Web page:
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Our Advice Sheets

Writing an effective letter of complaint

If you have a problem with faulty goods or a poor service, which you have not been able to resolve by complaining in person or by telephone, you should put your complaint in writing.

To achieve the best possible result, consider the following points when writing your letter or email:

  • always make sure you write to the person who has authority to deal with your complaint - it may be advisable to contact the trader and ask for the senior manager's name and job title
  • check to make sure you are using the correct address - if you write directly to a branch, you can also send a copy of the letter to the head office
  • many traders have a complaints procedure - if this is the case, follow it to avoid unnecessary delays
  • if you bought goods or services online, check the trader's web page for a dedicated email address or online contact form to use for complaints or enquiries as an alternative to writing a letter. Always store a copy of the email as you may need it in the future. If you receive an email acknowledgement of your complaint, keep it. If you are still unable to resolve the issue by email you should put your complaint in writing 
  • you should always quote any relevant order numbers, reference numbers and invoice numbers in your letter to make it easier for the trader to connect your complaint to the transaction
  • be specific and stick to the point - genuine points of concern may be 'lost' in a long, rambling letter or email - quote dates of events and all the relevant circumstances surrounding your complaint
  • always ensure your letter is legible - seek help if necessary
  • seek advice on your legal rights by contacting the Citizens Advice consumer service - it may be useful to inform the trader in your letter that you have sought legal advice
  • if possible  quote the law you are making your claim under and make it clear what the relevant law entitles you to
  • be clear about what you want the trader to do to resolve your complaint
  • get evidence such as independent reports and photographs to support your claim and enclose copies (not the originals) with your letter or send them as attachments to your email or online contact form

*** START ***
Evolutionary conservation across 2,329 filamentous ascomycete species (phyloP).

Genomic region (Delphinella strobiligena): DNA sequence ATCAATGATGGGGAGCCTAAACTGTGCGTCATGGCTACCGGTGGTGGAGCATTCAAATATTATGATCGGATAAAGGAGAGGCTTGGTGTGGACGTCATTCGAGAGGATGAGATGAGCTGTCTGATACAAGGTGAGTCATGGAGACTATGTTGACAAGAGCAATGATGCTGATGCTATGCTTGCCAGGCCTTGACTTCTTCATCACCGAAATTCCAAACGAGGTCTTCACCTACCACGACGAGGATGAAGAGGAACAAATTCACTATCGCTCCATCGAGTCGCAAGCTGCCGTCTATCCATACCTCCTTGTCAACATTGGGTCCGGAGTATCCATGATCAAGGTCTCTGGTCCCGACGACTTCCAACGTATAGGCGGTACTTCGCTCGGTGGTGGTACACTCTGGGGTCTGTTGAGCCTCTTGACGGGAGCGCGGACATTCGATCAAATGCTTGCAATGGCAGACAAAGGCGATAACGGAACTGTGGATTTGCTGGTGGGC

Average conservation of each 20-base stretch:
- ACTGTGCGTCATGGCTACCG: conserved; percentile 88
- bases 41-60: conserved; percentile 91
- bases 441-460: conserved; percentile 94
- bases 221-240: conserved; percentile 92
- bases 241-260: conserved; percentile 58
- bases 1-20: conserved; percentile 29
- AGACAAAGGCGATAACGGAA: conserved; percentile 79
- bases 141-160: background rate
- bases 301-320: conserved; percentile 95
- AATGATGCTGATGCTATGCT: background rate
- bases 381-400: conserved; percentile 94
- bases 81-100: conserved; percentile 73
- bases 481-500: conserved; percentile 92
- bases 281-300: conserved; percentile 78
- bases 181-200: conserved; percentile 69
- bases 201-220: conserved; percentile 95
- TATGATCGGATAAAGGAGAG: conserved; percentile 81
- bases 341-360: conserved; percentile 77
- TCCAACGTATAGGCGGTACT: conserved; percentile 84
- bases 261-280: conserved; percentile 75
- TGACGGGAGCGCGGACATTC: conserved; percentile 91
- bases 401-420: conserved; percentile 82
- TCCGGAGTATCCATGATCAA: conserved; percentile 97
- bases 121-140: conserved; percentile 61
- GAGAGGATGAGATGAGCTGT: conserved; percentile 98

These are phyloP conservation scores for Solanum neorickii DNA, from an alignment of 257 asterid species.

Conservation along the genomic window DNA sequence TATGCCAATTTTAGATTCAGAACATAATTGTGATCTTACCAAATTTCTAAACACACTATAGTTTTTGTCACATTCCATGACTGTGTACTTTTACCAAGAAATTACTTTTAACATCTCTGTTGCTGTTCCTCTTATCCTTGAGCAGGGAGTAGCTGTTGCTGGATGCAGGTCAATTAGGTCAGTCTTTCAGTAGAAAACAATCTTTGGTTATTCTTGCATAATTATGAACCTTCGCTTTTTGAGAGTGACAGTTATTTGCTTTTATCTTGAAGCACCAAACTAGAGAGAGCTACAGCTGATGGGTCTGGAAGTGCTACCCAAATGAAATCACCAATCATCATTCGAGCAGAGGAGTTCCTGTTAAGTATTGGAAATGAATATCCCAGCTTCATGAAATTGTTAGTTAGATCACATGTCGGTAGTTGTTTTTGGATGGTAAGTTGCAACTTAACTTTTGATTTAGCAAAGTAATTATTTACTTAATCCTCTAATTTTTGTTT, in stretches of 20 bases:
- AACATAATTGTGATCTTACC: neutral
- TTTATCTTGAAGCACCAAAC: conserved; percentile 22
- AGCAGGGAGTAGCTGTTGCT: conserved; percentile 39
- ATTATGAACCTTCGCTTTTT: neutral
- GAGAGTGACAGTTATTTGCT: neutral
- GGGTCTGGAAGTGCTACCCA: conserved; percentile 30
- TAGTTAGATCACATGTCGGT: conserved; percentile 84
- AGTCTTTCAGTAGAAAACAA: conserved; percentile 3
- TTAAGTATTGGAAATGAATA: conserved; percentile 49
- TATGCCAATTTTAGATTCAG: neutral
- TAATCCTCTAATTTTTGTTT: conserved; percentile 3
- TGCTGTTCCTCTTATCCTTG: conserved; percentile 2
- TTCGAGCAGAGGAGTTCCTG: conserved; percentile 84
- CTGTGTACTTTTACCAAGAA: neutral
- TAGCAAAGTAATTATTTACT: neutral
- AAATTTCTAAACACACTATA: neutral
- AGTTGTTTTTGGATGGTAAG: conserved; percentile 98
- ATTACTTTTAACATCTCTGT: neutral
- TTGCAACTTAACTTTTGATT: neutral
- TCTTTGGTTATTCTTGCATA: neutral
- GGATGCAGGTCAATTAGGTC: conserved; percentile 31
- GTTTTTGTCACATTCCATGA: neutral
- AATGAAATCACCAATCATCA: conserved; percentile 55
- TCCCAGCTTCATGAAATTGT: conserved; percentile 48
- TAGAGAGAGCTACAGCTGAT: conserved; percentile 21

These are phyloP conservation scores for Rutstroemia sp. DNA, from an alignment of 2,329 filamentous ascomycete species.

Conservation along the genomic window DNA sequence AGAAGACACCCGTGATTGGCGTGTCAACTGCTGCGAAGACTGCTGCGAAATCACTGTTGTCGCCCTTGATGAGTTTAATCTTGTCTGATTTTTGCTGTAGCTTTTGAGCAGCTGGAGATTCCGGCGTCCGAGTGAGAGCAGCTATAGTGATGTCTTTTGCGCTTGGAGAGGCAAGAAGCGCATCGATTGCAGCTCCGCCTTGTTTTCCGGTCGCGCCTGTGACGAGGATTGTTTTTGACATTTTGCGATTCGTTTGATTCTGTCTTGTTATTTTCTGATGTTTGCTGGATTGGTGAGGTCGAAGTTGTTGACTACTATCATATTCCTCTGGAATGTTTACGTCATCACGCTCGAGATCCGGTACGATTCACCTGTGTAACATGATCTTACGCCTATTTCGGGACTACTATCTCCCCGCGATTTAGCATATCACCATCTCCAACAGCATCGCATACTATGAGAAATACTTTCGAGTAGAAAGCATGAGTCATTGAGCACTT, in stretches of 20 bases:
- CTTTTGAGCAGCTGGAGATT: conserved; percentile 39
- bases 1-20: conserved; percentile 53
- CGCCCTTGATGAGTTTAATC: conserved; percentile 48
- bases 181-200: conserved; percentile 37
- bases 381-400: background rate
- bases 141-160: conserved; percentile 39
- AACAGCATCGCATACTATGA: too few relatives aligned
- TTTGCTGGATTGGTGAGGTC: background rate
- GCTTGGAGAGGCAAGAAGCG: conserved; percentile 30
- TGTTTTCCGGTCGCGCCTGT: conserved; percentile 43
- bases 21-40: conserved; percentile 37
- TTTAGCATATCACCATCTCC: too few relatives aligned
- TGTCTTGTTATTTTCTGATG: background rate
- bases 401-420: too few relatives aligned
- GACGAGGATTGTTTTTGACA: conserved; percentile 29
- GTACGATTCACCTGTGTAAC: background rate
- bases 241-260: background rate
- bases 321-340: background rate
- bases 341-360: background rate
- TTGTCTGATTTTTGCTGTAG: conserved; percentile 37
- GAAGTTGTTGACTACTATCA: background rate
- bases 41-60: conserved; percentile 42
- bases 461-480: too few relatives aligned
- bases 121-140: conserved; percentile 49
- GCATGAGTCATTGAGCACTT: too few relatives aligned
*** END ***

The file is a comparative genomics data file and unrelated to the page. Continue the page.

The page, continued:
• if possible send copies to all known addresses for the trader and if the trader has a head office then send a copy there as well
  • include copies (not the originals) of any supporting documentation such as the proof of purchase, order forms and invoices - do not send copies of bank/credit card statements due to the risk of identity theft - if you have to do this, then ensure ALL sensitive information is covered up
  • quote a reasonable time for the trader to respond to you (for example 10 working days)
  • keep a copy of your letters and send them by recorded delivery - this will help to prove that the letter was sent and received. If you receive a 'read receipt' for your emailed complaint or from the completed online contact form, store it for future reference
  • act quickly - delaying can sometimes affect what you are entitled to
  • be persistent and write a reminder letter or email if you do not get a reply to your first one
  • copies of letters, emails and other documents are useful evidence if you refer your complaint to a trade association or regulatory body or if you take action in the small claims court
  • if at any stage you need to check the wording of legislation or your legal entitlements then contact the Citizens Advice consumer service for further assistance

Template letters

For additional help, seek guidance from the consumer leaflets and use the template letters as below (compatible Word document format):

Faulty goods - Repair or replacement
Refund for faulty goods
Returning goods bought at a distance
Returning goods bought off premises
Making time of the essence for delivery of goods
Building work delays
Building work repairs
Repairs to faulty double glazing
Faulty carpet/flooring
Repairs as a result of poor service
Holiday complaint
Unsatisfactory car repairs
Repairs to faulty car
Refund for faulty car
Refund for faulty car bought on hire purchase
Communications/media services - Lack of reception
Asking trader to consider a joint expert report
Holding a finance company equally liable in a dispute with a trader
Right to redress (right to damages)
Right to redress (right to a discount)
Right to redress (unwinding the contract)
Letter before court action

Please note

This leaflet and its attachments are not an authoritative interpretation of the law and are intended only for guidance. Any legislation referred to, while still current, may have been amended from the form in which it was originally enacted.

For further information please contact the Citizens Advice consumer service, which provides free, confidential and impartial advice on consumer issues. Visit www.adviceguide.org.uk or call the Citizens Advice consumer helpline on 03454 04 05 06.

 

Last reviewed/updated: December 2014

 

 

 

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This page was last edited on 12/03/15